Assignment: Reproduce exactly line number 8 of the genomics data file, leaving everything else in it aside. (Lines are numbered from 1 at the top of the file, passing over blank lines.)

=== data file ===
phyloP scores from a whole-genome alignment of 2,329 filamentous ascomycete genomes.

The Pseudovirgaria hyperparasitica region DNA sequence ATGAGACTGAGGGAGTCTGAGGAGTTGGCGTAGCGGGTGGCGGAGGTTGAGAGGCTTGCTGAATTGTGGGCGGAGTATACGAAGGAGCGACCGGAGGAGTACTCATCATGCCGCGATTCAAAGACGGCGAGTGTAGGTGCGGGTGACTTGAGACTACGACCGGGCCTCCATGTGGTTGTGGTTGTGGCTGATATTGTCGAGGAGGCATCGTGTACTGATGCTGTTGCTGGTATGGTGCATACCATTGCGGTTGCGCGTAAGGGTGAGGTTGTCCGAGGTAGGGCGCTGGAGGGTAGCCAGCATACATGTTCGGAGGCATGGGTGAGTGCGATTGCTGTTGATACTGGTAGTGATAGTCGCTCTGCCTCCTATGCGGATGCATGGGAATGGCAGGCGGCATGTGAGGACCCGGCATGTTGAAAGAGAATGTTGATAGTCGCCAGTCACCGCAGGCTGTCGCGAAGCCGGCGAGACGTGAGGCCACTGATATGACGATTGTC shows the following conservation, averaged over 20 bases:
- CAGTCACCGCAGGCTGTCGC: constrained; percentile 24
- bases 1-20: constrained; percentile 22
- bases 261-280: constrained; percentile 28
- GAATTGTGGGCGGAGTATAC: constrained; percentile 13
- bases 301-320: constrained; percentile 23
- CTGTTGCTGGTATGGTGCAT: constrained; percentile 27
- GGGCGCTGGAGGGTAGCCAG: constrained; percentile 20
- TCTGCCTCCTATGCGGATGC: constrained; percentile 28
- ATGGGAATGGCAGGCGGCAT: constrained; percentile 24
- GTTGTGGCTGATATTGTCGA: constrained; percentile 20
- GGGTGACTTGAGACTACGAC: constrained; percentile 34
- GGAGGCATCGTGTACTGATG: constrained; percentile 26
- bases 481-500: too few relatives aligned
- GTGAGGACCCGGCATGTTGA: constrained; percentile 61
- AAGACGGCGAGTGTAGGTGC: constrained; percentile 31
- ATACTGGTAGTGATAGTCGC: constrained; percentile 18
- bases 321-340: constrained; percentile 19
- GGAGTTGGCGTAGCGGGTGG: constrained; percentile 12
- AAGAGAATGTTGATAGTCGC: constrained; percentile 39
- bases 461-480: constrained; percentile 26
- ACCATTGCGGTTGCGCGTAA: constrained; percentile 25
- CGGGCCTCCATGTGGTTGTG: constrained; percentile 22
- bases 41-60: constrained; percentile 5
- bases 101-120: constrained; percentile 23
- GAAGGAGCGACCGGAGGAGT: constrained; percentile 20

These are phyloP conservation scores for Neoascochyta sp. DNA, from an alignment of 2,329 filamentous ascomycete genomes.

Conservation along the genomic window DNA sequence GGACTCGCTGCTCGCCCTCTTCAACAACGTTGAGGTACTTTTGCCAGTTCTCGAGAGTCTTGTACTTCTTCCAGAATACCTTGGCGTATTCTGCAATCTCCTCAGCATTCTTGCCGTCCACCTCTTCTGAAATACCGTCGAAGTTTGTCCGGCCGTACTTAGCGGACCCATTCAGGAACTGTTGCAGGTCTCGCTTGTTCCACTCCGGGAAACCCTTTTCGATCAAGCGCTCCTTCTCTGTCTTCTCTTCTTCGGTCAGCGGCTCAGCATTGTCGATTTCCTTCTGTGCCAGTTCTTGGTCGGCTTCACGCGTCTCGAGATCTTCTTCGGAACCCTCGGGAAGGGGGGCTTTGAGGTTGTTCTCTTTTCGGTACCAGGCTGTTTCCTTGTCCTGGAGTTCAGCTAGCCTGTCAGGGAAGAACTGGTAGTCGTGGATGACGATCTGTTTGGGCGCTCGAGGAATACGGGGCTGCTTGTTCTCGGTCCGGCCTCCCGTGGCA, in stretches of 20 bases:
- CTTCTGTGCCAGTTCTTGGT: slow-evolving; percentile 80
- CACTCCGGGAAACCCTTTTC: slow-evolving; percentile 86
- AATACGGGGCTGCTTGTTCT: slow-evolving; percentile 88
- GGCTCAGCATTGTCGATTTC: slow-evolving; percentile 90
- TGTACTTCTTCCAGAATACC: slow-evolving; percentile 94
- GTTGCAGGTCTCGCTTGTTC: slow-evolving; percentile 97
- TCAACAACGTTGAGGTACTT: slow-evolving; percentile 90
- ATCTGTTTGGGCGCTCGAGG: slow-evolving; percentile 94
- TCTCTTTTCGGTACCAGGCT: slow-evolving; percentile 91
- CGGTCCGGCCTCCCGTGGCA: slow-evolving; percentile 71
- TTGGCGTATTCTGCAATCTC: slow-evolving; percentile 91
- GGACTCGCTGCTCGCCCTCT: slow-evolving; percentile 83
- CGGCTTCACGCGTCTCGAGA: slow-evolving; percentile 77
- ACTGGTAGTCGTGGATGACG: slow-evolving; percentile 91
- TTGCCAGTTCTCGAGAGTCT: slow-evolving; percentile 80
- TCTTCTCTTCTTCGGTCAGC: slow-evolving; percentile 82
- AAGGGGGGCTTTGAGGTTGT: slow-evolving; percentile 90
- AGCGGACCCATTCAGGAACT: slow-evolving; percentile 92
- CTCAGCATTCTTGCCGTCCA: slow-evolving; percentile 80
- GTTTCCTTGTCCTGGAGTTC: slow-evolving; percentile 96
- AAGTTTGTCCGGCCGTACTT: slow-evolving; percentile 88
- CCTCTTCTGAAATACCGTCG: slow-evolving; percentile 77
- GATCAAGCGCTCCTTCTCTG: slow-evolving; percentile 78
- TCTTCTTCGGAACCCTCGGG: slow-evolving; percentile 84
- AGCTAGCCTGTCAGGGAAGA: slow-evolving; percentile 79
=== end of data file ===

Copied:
- CTGTTGCTGGTATGGTGCAT: constrained; percentile 27